Panetta Weighs in on U.S. Gun Control Debate

VICENZA, Italy – When U.S. Defense Secretary Leon Panetta talks to troops, he spends most of his time thanking them for their service, talking about the situation in Afghanistan, laying out the Pentagon’s year-old military strategy and warning about looming defense spending cuts.

But during a stop at a U.S. Army garrison in Italy, Panetta tackled another subject, one that has been at the forefront of public debate in the United States: gun control.

Asked by a soldier about the gun-control debate that has dominated headlines following an elementary school shooting in Connecticut where 20 students and six teachers were killed by a lone shooter, Panetta let his stance on the issue be know.

“For the life of me, I don’t know why the hell people have to have assault weapons,” Panetta said. “I believe in the second amendment, I believe people have the right to own weapons, but when these kids are getting killed in schools … we just have to try to do what we can to make sure that we take some steps hereto try to protect those kids.”

President Barack Obama on Jan. 16 unveiled series of steps his administration would take to tighten gun-control laws.

“I think this can be done. I think steps can be taken that will not undermine the second amendment and at the same time try to protect some of our schools so that the nuts that are out there won’t use these kinds of weapons to wipe ‘em out.”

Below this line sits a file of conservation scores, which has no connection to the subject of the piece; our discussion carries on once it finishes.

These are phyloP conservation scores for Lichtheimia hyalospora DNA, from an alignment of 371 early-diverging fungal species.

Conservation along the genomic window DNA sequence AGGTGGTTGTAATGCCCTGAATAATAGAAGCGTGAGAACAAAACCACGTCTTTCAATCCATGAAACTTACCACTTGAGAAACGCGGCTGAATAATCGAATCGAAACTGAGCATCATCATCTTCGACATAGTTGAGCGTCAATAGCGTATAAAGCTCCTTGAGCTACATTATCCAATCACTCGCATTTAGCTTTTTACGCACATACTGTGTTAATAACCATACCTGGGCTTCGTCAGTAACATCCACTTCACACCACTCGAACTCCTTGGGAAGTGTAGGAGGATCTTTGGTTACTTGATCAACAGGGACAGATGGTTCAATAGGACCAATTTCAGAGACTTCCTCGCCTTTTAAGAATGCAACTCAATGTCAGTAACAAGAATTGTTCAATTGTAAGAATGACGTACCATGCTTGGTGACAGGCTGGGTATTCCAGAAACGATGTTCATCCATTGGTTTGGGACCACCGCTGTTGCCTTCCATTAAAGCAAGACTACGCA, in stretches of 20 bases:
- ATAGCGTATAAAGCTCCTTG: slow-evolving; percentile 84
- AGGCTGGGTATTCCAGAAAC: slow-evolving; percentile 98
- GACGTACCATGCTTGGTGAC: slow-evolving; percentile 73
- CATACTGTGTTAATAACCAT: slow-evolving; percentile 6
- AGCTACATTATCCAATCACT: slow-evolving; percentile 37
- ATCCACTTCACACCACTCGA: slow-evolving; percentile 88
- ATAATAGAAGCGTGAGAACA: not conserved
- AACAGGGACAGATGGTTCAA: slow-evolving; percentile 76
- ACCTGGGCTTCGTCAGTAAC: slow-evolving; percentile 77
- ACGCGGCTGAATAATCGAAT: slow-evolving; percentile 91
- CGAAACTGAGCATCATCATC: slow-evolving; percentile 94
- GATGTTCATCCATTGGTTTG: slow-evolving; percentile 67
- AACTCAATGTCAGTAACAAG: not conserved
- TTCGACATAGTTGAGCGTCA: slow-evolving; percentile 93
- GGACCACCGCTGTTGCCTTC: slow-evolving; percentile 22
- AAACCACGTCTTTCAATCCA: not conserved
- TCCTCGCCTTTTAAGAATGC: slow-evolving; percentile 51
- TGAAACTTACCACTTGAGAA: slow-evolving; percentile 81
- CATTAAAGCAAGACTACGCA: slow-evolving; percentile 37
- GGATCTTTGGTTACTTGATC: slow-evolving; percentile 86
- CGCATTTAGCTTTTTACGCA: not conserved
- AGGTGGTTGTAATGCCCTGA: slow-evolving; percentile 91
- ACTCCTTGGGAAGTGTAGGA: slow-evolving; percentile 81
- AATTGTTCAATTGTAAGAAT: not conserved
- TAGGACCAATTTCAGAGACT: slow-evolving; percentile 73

Panetta reminisced about his time as President Bill Clinton’s chief of staff and that administrations work to ban assault weapons.

“Unfortunately, that ban then went out of effect,” Panetta said, who noted he has been a duck hunter since he was 10 years old.

Panetta also spoke out about the public use of armor-piercing bullets.

“Who the hell needs armor-piercing bullets except you guys in battle?” he said to the soldiers.

Marcus Weisgerber
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Marcus Weisgerber

Senior Pentagon Correspondent at Defense News
I write about broad-ranging policy, acquisition and budget issues affecting the US military.
Marcus Weisgerber
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